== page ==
Kofi Annan’s memoirs narrate his career as a flying peacemaker, working for the United Nations. Interventions: A Life in War and Peace, takes us from one diplomatic precipice to the next. We traverse devastating failures and lasting successes. In the book’s chaotic world, Annan’s unwavering determination and moral conviction is perhaps the one constant.
Interventions is written by Annan with Nader Mousavizadeh, an ex-colleague, and focuses mostly on his efforts to prevent or resolve global conflict. After an opening chapter on his youth, observing the successful independence movement of Ghana’s first President, Kwame Nkrumah, and engaging in student politics, we then jump to his career, as head of the UN’s peacekeeping operation, followed by his ten years as Secretary General.
Chapters primarily cover the interventions in all forms of war since the early 1990s. Specific innovations such as the Responsibility to Protect doctrine, the International Criminal Court and the Millennium Development Goals (MDGs) are upheld. UN reform is explained, and UN resolutions are never far away.
The book could be more balanced, addressing Rwanda, Iraq and Afghanistan more, and Israel-Palestine a little less. It could also capture the rich detail of high-level political summits with more verve; at times the content is dry and excessively policy-orientated. Occasionally the language strays into latinate prose: “The impact of the MDGs in providing this coherence has not just secured the de-confliction of certain development paradigms…”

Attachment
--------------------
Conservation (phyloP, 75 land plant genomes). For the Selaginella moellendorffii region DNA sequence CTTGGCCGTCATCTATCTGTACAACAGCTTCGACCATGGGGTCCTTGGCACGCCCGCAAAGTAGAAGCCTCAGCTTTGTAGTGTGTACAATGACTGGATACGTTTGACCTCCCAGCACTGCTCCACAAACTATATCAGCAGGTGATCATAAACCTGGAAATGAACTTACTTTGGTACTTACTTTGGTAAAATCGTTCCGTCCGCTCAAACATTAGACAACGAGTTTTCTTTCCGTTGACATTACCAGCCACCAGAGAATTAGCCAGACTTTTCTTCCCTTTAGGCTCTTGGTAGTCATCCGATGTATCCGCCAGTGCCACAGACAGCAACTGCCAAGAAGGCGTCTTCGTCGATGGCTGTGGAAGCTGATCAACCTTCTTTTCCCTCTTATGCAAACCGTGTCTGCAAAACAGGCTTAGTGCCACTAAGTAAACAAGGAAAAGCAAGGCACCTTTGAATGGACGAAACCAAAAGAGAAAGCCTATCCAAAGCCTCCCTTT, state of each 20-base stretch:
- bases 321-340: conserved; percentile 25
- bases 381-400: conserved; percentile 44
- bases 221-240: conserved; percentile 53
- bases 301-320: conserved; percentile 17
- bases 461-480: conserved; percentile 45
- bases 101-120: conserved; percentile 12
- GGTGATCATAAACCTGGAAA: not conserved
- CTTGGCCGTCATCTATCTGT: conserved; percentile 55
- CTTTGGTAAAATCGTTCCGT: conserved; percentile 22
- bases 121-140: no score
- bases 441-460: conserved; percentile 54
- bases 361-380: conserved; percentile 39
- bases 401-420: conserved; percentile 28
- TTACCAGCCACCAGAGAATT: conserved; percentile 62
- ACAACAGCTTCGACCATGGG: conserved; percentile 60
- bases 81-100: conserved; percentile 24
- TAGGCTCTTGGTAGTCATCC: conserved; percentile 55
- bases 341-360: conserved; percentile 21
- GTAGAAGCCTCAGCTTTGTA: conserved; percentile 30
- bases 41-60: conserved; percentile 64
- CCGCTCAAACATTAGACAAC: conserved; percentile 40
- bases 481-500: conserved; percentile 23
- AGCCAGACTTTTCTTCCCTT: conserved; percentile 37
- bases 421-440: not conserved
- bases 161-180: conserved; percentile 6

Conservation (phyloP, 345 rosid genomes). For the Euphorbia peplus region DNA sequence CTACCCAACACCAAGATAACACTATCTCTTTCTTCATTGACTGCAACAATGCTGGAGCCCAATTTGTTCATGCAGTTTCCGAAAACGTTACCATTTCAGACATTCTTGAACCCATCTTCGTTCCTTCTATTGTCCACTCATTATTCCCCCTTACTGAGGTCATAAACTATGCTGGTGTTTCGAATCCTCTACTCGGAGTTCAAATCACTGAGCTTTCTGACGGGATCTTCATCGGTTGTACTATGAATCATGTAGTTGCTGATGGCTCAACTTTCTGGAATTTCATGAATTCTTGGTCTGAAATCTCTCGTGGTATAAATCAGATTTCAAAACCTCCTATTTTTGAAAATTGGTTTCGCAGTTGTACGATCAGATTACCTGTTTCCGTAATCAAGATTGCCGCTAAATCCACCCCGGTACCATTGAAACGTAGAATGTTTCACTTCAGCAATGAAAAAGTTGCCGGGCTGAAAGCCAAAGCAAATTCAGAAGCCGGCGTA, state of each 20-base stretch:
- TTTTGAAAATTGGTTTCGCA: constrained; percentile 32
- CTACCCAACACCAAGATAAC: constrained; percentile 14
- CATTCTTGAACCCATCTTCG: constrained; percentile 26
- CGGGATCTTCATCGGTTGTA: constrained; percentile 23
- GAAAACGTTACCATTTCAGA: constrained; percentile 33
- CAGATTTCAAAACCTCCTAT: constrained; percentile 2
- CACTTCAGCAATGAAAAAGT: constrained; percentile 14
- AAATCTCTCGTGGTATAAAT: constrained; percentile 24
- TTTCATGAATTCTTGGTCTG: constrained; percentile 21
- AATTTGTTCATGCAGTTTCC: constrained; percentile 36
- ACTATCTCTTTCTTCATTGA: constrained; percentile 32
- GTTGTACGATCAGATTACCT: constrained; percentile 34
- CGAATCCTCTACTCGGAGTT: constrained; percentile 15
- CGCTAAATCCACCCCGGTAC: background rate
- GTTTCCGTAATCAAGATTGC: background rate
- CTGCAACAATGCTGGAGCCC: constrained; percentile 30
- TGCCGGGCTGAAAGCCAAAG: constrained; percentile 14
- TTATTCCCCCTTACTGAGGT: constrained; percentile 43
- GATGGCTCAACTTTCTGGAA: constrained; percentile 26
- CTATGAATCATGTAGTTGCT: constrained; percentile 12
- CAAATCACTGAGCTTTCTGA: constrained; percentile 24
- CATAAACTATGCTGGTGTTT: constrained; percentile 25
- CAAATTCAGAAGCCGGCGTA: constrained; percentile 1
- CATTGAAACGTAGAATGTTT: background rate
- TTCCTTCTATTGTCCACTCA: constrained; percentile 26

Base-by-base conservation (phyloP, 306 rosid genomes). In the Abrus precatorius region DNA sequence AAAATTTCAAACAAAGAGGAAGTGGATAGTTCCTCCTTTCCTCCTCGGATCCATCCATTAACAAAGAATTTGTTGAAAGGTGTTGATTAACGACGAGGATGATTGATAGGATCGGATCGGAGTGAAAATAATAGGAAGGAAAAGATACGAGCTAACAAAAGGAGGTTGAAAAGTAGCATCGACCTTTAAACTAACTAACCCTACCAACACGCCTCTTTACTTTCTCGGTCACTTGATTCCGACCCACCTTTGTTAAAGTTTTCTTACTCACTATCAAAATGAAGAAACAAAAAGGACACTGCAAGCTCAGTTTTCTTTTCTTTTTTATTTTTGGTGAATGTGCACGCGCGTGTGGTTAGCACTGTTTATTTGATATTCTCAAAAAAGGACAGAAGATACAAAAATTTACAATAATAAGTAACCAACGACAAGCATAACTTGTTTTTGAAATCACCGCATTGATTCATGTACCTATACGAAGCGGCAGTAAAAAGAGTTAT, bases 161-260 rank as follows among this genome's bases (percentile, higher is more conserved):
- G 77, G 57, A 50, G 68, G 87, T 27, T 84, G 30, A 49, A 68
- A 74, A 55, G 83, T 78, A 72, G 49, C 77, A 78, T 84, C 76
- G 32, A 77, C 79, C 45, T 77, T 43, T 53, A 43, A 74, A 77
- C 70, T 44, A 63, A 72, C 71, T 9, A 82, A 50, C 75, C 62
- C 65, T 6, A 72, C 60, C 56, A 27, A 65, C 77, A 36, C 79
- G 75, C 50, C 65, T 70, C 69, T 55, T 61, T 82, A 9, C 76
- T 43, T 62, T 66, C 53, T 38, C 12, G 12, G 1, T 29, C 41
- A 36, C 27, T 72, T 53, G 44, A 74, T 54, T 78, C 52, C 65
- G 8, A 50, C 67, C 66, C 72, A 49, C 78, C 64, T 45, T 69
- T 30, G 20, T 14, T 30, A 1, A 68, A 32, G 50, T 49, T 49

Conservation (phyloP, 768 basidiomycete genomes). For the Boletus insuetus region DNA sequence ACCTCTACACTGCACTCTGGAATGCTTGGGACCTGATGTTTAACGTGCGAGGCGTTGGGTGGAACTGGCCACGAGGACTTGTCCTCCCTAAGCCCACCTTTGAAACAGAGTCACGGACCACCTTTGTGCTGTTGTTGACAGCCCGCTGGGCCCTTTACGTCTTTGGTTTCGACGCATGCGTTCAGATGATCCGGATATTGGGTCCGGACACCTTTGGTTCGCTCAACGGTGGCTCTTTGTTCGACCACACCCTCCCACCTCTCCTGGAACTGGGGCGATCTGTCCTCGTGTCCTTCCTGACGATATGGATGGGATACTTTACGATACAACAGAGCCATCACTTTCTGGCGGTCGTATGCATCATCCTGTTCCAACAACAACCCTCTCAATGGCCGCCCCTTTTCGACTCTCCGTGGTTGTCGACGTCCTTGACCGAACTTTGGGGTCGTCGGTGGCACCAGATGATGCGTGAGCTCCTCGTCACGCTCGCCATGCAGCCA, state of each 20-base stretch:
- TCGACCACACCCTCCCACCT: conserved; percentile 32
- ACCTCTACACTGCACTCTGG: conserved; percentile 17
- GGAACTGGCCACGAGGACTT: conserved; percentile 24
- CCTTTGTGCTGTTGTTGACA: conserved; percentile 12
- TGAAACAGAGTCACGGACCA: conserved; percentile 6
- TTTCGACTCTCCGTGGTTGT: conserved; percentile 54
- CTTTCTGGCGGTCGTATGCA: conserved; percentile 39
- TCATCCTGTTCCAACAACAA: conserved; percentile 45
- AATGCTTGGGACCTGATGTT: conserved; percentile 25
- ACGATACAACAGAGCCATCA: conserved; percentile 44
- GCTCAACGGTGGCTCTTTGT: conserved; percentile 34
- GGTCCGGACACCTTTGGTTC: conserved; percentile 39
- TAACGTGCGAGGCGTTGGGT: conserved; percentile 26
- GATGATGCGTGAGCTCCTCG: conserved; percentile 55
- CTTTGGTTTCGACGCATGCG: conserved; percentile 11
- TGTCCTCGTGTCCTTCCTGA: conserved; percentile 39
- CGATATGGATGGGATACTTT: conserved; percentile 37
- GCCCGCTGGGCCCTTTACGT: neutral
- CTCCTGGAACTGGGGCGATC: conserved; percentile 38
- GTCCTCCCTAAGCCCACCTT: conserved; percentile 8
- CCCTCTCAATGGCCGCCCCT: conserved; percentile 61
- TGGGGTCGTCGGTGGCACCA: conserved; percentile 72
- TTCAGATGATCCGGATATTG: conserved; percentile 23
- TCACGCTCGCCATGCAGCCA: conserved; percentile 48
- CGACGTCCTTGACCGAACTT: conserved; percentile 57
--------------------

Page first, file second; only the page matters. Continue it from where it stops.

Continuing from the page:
Despite these flaws in style, Interventions engages assiduously with key topics. Annan does not shy away from criticizing the Bush administration for undermining multilateralism over the Iraq war. He is right to point out that in development debates “the spotlight should not be on aid but trade. It should really be on the failures of rich countries to remove international trade regulations that stunt the economic ambitions of developing countries.”
Interventions really comes alive when we read about Annan’s efforts to work alongside difficult personalities such as the former Palestinian leader Yasser Arafat. These passages reflect Annan’s sensitivity and steeliness, as well as his sense for human psychology. The book’s substance lies somewhere between the personal and the policy-driven – more of the former would have made it more readable, but nevertheless it remains a fascinating account of contemporary statecraft in the post-Cold War era.
Times Literary Supplement